CIRCADIAN RHYTHMS

Measuring and identifying large-study metrics for circadian rhythm disruption in female flight attendants

5/29/2003

Grajewski, Nguyen, Whelan, Cole, Hein

Objectives:
Flight attendants can experience circadian rhythm disruption due to travel through multiple time zones. The objectives of this study were to determine whether flight attendants are more likely than teachers (comparison group) to experience circadian disruption, as measured by melatonin production, and to identify metrics of circadian disruption for epidemiologic studies of reproductive health in which biomonitoring is infeasible.

Methods:
Each day, for one menstrual cycle, 45 flight attendants and 26 teachers kept a daily diary, collected and measured their overnight urine, and wore an activity monitor to assess sleep displacement. The relation between melatonin production and flightattendant and teacher status was analyzed with linear and multiple logistic regression. The relation between sleep displacement, melatonin, and flight-history-derived variables (including time zones crossed) were examined with exploratory factor analyses.

Results:
Flight attendants experience increased circadian disruption, as measured by a higher adjusted melatonin rate variance, than teachers [2.8 x 10(5) versus 1.0 x 10(5) (ng/hour)2, respectively: P=0.04] and are more likely to be in the highest quartile of melatonin variance (odds ratio 2.3; 95% confidence interval 0.6-9.1). In the factor analysis, the number of time zones crossed was related to both melatonin desynchronization and sleep displacement.

Conclusions:
Flight attendants experience increased circadian disruption, as measured by more variable melatonin rates, than a minimally flying comparison group. For epidemiologic studies of flight crews in which melatonin measurement is infeasible, the number of time zones crossed is a useful indicator of both sleep displacement and melatonin desynchronization.

http://www.sjweh.fi/show_abstract.php?abstract_id=740

Endometriosis

Lifetime occupational history and risk of endometriosis

Marino, Holt, Chen, Davis

4/17/2007

publications
Abstract
Background:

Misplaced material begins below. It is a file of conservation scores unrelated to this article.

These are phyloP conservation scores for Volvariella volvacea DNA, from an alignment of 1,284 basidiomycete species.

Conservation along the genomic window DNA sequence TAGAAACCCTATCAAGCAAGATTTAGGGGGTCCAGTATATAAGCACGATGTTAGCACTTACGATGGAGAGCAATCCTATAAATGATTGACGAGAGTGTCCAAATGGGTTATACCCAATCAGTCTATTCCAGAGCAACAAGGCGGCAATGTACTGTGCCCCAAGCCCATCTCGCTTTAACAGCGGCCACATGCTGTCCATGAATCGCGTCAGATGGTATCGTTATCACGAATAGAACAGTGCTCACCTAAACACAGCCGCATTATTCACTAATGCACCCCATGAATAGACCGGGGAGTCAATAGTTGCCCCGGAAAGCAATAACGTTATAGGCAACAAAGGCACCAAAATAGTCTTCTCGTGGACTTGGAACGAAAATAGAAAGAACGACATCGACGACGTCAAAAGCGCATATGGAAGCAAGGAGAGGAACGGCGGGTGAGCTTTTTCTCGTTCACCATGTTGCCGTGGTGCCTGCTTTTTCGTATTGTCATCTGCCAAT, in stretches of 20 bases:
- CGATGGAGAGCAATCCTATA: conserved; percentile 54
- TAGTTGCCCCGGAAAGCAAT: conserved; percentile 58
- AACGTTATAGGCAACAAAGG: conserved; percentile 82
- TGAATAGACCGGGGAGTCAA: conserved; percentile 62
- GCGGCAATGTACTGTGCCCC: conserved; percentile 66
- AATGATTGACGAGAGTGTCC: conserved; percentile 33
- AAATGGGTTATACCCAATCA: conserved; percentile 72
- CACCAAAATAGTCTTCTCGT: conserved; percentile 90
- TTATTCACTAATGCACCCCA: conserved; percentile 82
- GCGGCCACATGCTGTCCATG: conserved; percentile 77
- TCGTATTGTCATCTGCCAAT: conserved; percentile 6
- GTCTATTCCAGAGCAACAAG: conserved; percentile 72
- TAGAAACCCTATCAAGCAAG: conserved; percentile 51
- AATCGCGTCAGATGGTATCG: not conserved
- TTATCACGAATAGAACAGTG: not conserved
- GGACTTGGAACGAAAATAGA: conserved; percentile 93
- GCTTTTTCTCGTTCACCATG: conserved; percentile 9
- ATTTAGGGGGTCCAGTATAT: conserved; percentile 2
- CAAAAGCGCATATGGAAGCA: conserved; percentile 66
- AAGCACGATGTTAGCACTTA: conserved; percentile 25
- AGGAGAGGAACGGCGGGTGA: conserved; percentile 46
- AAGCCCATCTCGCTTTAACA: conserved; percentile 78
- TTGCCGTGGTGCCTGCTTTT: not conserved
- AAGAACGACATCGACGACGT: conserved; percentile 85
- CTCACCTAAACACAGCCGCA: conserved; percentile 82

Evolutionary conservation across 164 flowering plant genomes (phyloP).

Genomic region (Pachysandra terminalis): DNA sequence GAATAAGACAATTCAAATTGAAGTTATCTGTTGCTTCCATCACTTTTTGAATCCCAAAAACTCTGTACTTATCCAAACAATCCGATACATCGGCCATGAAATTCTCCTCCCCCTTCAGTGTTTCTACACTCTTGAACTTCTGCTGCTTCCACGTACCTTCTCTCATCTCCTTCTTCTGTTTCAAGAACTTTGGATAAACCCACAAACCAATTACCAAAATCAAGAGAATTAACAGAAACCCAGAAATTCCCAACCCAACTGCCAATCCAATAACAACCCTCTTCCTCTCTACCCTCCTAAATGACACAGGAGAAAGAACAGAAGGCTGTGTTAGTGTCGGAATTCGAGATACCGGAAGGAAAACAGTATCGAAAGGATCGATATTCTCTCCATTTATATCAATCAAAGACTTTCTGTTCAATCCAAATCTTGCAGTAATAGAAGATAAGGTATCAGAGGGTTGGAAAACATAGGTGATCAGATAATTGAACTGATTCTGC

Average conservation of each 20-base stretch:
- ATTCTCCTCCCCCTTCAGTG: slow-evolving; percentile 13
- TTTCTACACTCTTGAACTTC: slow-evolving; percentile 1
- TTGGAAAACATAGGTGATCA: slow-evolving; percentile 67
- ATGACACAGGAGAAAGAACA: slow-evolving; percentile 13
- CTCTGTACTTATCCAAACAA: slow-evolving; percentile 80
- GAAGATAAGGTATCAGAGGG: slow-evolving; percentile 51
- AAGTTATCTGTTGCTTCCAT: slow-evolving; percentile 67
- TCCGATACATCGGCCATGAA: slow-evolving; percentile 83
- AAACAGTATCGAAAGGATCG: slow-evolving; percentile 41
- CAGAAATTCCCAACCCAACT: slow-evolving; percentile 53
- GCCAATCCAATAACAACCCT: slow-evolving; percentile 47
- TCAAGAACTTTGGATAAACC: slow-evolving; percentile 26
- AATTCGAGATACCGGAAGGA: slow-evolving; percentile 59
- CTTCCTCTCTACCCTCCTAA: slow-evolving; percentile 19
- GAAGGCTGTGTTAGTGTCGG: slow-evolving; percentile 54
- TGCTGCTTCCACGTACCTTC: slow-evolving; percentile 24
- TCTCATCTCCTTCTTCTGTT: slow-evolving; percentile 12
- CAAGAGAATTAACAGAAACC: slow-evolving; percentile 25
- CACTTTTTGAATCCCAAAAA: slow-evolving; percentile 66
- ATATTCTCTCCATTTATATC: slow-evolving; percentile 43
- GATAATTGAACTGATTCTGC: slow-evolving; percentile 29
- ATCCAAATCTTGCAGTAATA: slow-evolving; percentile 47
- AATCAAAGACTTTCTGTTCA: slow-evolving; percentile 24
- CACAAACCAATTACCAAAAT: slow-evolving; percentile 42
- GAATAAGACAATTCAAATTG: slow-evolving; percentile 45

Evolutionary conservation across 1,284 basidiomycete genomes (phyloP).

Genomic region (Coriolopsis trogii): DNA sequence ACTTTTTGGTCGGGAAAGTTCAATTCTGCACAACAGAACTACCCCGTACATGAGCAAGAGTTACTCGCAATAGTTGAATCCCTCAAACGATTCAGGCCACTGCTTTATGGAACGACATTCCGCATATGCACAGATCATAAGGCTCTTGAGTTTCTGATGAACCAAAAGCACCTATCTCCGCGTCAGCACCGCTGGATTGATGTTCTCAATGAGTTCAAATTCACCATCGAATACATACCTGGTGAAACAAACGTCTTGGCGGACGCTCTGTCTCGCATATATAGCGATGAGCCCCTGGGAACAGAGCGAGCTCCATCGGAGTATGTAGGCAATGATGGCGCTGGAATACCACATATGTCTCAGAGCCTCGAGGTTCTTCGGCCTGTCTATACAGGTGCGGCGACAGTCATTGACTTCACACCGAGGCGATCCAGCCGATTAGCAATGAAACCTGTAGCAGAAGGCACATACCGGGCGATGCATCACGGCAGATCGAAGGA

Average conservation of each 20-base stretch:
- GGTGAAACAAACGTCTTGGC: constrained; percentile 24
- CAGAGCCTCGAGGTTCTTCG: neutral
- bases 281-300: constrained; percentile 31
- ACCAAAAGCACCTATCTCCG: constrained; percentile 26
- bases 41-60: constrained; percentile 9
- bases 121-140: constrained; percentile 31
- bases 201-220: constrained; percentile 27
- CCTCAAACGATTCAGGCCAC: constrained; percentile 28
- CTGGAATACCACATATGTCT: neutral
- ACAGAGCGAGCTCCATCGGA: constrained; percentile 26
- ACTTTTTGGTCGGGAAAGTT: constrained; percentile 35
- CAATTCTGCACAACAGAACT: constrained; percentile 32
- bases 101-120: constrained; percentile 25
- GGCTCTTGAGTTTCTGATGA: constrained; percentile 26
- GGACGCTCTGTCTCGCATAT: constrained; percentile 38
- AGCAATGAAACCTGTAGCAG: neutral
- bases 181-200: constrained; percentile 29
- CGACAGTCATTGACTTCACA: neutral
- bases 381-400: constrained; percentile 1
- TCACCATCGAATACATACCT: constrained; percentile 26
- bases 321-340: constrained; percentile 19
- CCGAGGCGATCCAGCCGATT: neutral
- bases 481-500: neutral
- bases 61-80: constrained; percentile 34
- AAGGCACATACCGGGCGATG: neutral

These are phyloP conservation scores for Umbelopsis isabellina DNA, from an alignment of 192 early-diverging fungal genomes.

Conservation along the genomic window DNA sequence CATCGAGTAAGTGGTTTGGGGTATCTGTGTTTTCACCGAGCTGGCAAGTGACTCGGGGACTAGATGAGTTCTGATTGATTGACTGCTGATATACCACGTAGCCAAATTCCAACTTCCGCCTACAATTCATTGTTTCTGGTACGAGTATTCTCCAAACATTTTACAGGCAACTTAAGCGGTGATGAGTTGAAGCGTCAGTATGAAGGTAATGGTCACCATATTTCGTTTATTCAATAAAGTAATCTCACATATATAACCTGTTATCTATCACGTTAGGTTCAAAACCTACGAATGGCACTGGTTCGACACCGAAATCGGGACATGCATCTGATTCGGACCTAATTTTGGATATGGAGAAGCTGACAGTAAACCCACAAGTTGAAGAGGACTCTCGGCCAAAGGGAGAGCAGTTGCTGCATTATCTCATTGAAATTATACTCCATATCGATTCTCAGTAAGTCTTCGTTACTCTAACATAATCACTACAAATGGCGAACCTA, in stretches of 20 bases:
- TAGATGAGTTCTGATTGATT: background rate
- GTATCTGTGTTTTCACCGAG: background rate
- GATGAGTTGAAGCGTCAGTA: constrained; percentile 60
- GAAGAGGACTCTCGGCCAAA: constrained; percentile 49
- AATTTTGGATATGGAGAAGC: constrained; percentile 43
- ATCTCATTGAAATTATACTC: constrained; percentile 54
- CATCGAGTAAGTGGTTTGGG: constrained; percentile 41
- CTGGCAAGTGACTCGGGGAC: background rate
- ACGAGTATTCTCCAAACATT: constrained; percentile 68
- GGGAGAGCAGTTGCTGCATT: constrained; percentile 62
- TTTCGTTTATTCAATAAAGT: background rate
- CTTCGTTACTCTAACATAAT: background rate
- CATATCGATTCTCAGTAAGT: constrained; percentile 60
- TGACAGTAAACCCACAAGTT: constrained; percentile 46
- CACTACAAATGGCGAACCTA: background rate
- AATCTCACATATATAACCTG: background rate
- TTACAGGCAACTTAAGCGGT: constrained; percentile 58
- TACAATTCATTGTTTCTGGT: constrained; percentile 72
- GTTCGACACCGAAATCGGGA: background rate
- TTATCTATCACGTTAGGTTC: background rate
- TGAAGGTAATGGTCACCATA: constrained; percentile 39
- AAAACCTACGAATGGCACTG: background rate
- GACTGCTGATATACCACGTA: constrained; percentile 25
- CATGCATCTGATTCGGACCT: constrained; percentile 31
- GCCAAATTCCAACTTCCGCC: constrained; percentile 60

Endometriosis is the presence of functioning endometrial glands and stroma outside the uterine cavity, most often in the pelvic peritoneal cavity. Women with endometriosis commonly have dysmenorrhea, dyspareunia, pain, menorrhagia and/or metrorrhagia; disease complications can include adhesions, chronic pain, and infertility. This exploratory case-control study investigated the relationship between lifetime occupational history and surgically confirmed endometriosis in a population-based sample.
Methods:
Interviews were conducted with cases, all reproductive-aged female enrollees of a large health-maintenance organization first diagnosed with surgically confirmed endometriosis between April 1, 1996 and March 31, 2001 and randomly selected controls from the reproductive-aged female enrollee list from the same time period. Each reported job was coded using US Census Occupations and Industries codes, and jobs were classed into categories. Having ever worked an occupation in a given job class was compared to never having done so using unconditional logistic regression.Results:
Having ever worked as a flight attendant, service station attendant, or health worker, particularly as a nurse or health aide, was associated with increased risk of endometriosis (flight attendant: OR 9.80, 95% CI 1.08 – 89.02; service station attendant: OR 5.77, 95% CI 1.03 -32.43; health worker: OR 1.49, 95% CI 1.03 – 2.15). Income and education did not make a difference in the odds ratio estimates for the occupations examined.

Conclusion:
This exploratory study suggests that having ever worked as a flight attendant, service station attendant, or health worker, particularly as a nurse, may be associated with an increased risk of endometriosis

 

breast cancer

Risk factors for breast cancer, including occupational exposures

Elisabete Weiderpass, Margrethe Meo, and Harri Vainio

3/02/2011

The knowledge on the etiology of breast cancer has advanced substantially in recent years, and several etiological factors are now firmly established. However, very few new discoveries have been made in relation to occupational risk factors. The International Agency for Research on Cancer has evaluated over 900 different exposures or agents to-date to determine whether they are carcinogenic to humans. These evaluations are published as a series of Monographs (www.iarc.fr). For breast cancer the following substances have been classified as “carcinogenic to humans” (Group 1): alcoholic beverages, exposure to diethylstilbestrol, estrogen-progestogen contraceptives, estrogen-progestogen hormone replacement therapy and exposure to X-radiation and gamma-radiation (in special populations such as atomic bomb survivors, medical patients, and in-utero exposure). Ethylene oxide is also classified as a Group 1 carcinogen, although the evidence for carcinogenicity in epidemiologic studies, and specifically for the human breast, is limited. The classification “probably carcinogenic to humans” (Group 2A) includes estrogen hormone replacement therapy, tobacco smoking, and shift work involving circadian disruption, including work as a flight attendant. If the association between shift work and breast cancer, the most common female cancer, is confirmed, shift work could become the leading cause of occupational cancer in women.